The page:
Music: moving towards shorter and shorter tracks

The music tracks are getting shorter and shorter! This is what emerges from a recent study by Michael Tauberg, a data scientist who delivered his analyses to the Quartz site.

Michael Tauberg analyzed the evolution of the length of time of titles ranked in the Billboard Top 100 over the past 20 years. And according to him, tracks tend to be shorter. But the pace has accelerated somewhat since 2015 when the number of songs less than 2 minutes 30 minutes long increased from 1% to 6% in the Top 100.

The median length of songs in the Billboard Top 100 over the years. Quartz © Quartz

Why this trend? Why did the artists suddenly decide to return to the short formats of the 50s and 60s, then imposed by the size of the vinyl 45s? Excessive laziness? Probably not. More like a marketing logic from streaming. Today, the more a song is played on digital radio or listened to, the more the artist is paid. So we might as well make it short to increase the number of listeners.

But streaming is not the only cause. According to the Quartz site, the time has come for immediate satisfaction. Human attention span tends to decrease and can explain our attraction to brief and simple things, as can be seen in the zapping mode of viewing videos on social networks, Facebook in particular.

Furthermore, not all musical genres are affected in the same way by this evolution. As a result, the duration of Rap songs has been in free fall since 2015! For Jeff Ponchick, the founder of Repost Network, always mentioned by Quartz, the attraction of rappers for short formats would come from the very essence of beat-making, which would be similar to a chain production where rappers create quickly and move on to other things almost instantly.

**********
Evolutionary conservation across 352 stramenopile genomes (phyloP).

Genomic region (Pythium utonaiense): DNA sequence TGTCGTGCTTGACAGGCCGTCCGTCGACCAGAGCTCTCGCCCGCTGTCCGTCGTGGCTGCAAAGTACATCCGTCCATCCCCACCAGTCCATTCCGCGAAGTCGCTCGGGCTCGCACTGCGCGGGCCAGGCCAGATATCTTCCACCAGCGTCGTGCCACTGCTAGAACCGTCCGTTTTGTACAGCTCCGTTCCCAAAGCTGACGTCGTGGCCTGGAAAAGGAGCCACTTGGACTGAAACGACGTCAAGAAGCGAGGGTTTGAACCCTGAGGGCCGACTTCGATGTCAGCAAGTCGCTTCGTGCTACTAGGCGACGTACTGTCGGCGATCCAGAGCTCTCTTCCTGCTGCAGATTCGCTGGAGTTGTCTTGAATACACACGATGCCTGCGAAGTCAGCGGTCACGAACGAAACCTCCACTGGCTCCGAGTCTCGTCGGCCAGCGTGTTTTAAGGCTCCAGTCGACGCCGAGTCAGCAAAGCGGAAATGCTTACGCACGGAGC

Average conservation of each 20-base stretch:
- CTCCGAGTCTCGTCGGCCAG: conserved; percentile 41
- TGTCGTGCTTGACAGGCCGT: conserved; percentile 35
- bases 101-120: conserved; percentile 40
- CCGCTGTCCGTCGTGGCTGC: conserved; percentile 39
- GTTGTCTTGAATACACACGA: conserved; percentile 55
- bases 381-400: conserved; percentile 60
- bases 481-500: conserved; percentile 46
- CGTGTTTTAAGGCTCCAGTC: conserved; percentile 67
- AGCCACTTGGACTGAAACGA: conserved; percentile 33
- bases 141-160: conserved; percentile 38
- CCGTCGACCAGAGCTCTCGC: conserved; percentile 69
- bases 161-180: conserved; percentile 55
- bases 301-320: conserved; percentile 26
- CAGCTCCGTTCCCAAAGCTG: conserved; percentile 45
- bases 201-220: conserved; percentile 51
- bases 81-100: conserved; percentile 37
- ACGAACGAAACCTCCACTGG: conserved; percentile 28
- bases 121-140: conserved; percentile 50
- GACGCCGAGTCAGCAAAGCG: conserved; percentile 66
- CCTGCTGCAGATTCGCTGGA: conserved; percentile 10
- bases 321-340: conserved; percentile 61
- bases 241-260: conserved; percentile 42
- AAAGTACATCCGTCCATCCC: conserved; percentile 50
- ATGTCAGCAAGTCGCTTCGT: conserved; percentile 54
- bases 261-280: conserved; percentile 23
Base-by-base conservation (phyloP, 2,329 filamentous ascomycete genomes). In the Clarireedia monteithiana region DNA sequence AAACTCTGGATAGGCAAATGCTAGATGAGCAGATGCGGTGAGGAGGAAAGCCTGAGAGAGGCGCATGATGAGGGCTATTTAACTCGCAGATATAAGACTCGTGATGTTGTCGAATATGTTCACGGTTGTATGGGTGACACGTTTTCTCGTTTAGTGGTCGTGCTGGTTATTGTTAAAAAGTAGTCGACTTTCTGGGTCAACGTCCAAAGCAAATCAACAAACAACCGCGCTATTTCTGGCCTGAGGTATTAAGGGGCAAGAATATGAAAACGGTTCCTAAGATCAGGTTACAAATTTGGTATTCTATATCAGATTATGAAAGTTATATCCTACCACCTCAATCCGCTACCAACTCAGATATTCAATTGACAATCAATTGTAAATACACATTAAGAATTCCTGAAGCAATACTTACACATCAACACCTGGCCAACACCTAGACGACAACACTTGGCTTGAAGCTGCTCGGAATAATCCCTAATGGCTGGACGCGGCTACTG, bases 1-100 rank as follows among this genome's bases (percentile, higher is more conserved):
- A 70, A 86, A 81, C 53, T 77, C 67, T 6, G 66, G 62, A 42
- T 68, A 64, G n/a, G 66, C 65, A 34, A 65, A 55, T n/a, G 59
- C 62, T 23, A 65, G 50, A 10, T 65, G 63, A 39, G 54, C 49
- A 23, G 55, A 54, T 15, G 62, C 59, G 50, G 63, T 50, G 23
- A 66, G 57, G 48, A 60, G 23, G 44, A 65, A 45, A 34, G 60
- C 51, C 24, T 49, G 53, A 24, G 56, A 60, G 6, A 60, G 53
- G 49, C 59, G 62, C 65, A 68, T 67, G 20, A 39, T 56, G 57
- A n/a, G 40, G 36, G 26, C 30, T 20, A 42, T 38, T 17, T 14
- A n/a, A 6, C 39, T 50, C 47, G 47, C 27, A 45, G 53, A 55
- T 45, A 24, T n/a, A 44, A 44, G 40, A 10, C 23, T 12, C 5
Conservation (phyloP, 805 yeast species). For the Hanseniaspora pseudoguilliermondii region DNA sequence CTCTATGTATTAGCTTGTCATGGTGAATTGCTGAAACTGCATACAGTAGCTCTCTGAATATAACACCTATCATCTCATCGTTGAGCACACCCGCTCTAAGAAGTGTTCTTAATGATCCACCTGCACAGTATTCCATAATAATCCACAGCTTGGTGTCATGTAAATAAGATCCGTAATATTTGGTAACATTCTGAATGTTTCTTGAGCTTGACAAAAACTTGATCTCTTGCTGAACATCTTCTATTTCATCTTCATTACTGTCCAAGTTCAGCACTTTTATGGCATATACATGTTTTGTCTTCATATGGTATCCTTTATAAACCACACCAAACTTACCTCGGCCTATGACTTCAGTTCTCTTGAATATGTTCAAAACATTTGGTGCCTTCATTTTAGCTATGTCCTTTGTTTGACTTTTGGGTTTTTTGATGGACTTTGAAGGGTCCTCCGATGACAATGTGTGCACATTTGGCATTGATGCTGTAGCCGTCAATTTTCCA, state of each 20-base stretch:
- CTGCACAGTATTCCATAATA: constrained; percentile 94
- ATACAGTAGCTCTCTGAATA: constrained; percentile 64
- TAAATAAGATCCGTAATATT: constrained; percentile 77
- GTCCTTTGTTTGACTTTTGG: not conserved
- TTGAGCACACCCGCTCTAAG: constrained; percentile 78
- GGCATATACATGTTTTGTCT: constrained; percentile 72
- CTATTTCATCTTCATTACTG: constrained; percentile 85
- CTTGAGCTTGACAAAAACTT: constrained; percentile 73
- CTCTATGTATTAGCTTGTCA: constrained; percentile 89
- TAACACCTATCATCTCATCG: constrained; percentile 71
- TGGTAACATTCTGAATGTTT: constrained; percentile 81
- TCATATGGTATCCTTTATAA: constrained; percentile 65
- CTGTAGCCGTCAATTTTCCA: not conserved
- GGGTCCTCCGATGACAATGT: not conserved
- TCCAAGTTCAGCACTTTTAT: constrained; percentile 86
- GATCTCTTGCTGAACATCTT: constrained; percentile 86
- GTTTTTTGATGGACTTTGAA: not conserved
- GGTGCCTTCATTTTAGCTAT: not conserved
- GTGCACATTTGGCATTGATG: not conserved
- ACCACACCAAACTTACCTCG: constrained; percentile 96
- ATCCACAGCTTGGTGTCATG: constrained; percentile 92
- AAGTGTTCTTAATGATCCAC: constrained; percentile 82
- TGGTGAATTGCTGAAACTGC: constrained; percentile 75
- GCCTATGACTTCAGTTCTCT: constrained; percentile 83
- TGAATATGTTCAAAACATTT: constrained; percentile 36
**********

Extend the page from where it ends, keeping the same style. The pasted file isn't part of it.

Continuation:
For others, such as rapper Tierra Whack, the short duration of the titles represents a real challenge that puts into practice her ability to adapt her music to all media.

But not all artists see things in the same way and are even disturbed by this evolution. “It’s a constant mental battle between making music that I want to listen to in my car and making music that will sell well, but that I won’t like, just to get my career off the ground,” says singer Naomi Wild in Quartz.